Donna A. Gaffney, DNSc, PMHCNS-BC, FAAN
As you prepare to teach the lessons in this curriculum, recognize that some of the topics (September 11, terrorism, disaster, community trauma) may affect students in a variety of ways. Even if your students are too young to remember these events, or weren’t born yet, they may hear about the events from their families or classmates. For example, a child who was barely five years old in 2001 will be at a completely different cognitive and emotional developmental stage than a 15-year old teenager. As children cognitively mature they are able to comprehend much more information. While adolescents are able to perform abstract reasoning, they may also experience the same feelings of their younger selves, older siblings or parents on the day of the event.
While some of the topics may be frightening, it is our goal to help students understand a complex world by having open discussions and, more importantly, to understand how people in our communities take action to make the world a better and safer place. Whether children are exposed to a single traumatic event in their classroom such as the loss of a peer or teacher or if the entire school is witness to a national tragedy, schools and teachers are ideally positioned to partner with families and communities to support children during these difficult times.
We do not recommend using graphic images of terrorist attacks or destruction at any grade level. However, high school students may be better equipped to handle such photographs. Remember that today’s high school students were young children in 2001 and may recall emotional responses and behaviors to images in 2011 as they experienced in 2001. We should be mindful of how certain words and images affect students, especially those students who have experienced any kind of trauma and loss. We strongly urge teachers to preview the images and decide which photographs are appropriate for their students. Before the lesson begins, teachers should tell the class about the images they will be viewing:
“Like many images of disaster and tragic events, the photographs you will be seeing are graphic in nature. Although you may have seen them in newspapers or on the television, they can still be unsettling. Many people experience strong reactions. Be aware of how you are reacting and don’t feel you need to look at every photo or any photos.”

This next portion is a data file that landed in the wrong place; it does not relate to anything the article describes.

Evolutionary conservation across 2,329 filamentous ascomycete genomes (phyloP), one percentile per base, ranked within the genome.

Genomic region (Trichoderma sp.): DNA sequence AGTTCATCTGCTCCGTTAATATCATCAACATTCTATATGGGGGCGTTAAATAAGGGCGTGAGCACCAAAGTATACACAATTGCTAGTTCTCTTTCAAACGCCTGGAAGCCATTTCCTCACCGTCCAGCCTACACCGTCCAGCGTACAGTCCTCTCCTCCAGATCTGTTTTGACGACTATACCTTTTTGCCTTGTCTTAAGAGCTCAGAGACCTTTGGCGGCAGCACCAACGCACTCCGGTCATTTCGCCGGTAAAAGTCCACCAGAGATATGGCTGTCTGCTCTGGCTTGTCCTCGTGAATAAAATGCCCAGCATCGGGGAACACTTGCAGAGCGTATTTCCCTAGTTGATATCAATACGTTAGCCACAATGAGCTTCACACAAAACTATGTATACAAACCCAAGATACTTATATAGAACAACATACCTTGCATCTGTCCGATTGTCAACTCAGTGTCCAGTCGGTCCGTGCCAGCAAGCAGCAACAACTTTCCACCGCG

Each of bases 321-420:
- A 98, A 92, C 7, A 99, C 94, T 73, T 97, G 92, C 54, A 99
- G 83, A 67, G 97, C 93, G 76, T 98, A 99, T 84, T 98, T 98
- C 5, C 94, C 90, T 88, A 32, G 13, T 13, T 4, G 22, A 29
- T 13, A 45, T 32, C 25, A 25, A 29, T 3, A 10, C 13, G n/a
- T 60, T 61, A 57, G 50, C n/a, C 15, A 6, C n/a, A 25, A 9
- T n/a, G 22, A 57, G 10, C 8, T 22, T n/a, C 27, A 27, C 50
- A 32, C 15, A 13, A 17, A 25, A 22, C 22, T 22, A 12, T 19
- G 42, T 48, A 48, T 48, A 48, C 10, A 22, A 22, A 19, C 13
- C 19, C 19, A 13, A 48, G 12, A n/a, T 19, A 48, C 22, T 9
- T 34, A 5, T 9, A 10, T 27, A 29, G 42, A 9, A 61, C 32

Images of destruction should not be posted on bulletin boards or shown on a big screen in a darkened classroom. Smaller photographs allow students to pace themselves and be selective as to how much they want to look at, depending on their personal experience and responses.
Finally, teachers should consider alternate assignments or adapt this assignment for those students who may be more vulnerable to such images. It should be noted that teaching the lessons on 9/11 topics can be especially difficult for teachers—and in some cases more traumatic for adults than for the students themselves.
Whether the lesson topics center on 9/11, similar events or disasters, the suggestions below will allow teachers to keep the classroom a safe space and recognize the needs of students. An important first step is to appreciate how the topics in this curriculum affect you.
1. Be aware of how your experiences, reactions and thoughts may influence how you present and react to the material in the classroom.
- Enlist a support system, talk about the lessons and your reactions to them.
- If you are comfortable, tell your story to the students. You are their connection with such profound times in our history.
2. Remember that students K through 3rd grade are too young to comprehend the concepts of terrorism, the terrorist attacks of 9/11/01 and other community or catastrophic events.
- Focus on lessons about helping others and building positive relationships.
3. Create a physical classroom environment that is safe and comfortable
- Avoid using traumatic images of destruction; focus on rebuilding and resilience.
- Post opportunities and stories of positive action, volunteerism, school or community projects.
4. Recognize that a wide range of reactions (physical, emotional, cognitive, behavioral or spiritual) to a disaster or traumatic event is expected and natural in most of us.
- Emphasize that these responses are common.
- Tell your students that talking about difficult topics may cause people to experience different kinds of emotions. This is not unusual.
5. Before a lesson, ask if any students or their family members know people who were directly or indirectly affected by the event at the center of the lesson.
- Ask students if they’ve heard their friends talking about 9/11 or another specifc event.
- Be sensitive to the needs of students who may have stronger ties to these topics, give them the option of observing or not participating at all, if they wish.
- Encourage students to talk to their families about the lessons.
6. Be aware of how your students react and cope with potentially difficult subjects.
- Keep the lines of communication open through your availability and accessibility, be honest and supportive.
- Recognize children who may be in the greatest need and if you have concerns about a student, speak to someone about him or her.